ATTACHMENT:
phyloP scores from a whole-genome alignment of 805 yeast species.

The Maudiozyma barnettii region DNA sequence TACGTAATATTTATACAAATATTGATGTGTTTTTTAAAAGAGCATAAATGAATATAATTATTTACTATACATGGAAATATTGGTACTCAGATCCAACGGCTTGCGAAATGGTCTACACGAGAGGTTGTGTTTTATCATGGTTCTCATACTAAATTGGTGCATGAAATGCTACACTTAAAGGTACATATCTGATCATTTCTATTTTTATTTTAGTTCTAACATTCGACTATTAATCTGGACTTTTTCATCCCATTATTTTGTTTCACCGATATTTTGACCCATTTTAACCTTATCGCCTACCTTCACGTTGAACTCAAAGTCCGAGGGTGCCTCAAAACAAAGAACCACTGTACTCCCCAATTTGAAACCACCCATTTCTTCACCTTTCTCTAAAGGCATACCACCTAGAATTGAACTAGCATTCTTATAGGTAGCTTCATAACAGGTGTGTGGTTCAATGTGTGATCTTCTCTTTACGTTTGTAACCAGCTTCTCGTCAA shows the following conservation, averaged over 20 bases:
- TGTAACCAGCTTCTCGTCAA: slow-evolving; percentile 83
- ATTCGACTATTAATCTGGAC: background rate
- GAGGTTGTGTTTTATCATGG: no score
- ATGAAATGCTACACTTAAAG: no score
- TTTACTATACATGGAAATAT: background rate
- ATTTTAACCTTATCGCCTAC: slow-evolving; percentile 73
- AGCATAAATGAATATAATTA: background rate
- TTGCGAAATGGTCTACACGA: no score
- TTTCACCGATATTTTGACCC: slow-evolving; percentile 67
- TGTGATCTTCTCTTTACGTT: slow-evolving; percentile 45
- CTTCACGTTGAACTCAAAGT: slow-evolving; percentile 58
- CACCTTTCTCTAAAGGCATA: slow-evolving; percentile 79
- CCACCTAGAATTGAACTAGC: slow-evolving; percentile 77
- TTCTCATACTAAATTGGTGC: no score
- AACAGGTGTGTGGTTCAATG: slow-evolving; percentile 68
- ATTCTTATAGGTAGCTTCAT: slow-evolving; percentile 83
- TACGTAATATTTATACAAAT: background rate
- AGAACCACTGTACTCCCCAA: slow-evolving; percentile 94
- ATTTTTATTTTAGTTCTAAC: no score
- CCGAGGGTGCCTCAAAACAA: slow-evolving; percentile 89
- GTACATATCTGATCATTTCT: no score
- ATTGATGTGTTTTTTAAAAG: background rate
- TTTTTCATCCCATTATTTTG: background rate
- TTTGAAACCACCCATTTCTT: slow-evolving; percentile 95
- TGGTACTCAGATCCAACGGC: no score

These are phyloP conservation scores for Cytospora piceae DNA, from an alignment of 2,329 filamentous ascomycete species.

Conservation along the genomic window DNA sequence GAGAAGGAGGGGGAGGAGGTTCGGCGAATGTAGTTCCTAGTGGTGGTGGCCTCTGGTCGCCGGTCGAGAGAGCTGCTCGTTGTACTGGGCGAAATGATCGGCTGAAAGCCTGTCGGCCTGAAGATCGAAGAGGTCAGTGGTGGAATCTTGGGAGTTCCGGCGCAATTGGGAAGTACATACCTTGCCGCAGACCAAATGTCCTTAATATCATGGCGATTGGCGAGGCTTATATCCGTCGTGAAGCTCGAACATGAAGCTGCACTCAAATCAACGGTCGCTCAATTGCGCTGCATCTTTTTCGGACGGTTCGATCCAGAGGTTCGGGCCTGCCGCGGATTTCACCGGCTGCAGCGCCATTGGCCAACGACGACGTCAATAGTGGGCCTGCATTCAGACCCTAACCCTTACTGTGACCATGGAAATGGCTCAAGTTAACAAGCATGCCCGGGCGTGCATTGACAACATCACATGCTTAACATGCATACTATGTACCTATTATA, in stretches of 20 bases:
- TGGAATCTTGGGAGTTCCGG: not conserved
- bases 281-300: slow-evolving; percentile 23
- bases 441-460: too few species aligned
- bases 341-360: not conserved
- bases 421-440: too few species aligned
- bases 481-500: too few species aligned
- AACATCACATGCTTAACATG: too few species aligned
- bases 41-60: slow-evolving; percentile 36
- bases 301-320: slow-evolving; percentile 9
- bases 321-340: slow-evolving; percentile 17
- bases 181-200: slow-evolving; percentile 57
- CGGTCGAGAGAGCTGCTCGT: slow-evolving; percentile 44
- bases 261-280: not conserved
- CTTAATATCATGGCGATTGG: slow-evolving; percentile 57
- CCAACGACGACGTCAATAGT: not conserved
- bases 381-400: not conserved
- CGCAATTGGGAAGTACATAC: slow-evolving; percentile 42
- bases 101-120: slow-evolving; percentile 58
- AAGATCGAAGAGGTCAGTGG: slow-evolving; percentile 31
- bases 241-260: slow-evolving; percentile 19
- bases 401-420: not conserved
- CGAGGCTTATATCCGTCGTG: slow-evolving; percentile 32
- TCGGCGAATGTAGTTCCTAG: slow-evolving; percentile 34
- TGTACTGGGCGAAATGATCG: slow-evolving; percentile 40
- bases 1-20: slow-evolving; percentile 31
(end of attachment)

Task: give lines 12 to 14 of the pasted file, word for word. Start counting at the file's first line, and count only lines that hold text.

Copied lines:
- TGTGATCTTCTCTTTACGTT: slow-evolving; percentile 45
- CTTCACGTTGAACTCAAAGT: slow-evolving; percentile 58
- CACCTTTCTCTAAAGGCATA: slow-evolving; percentile 79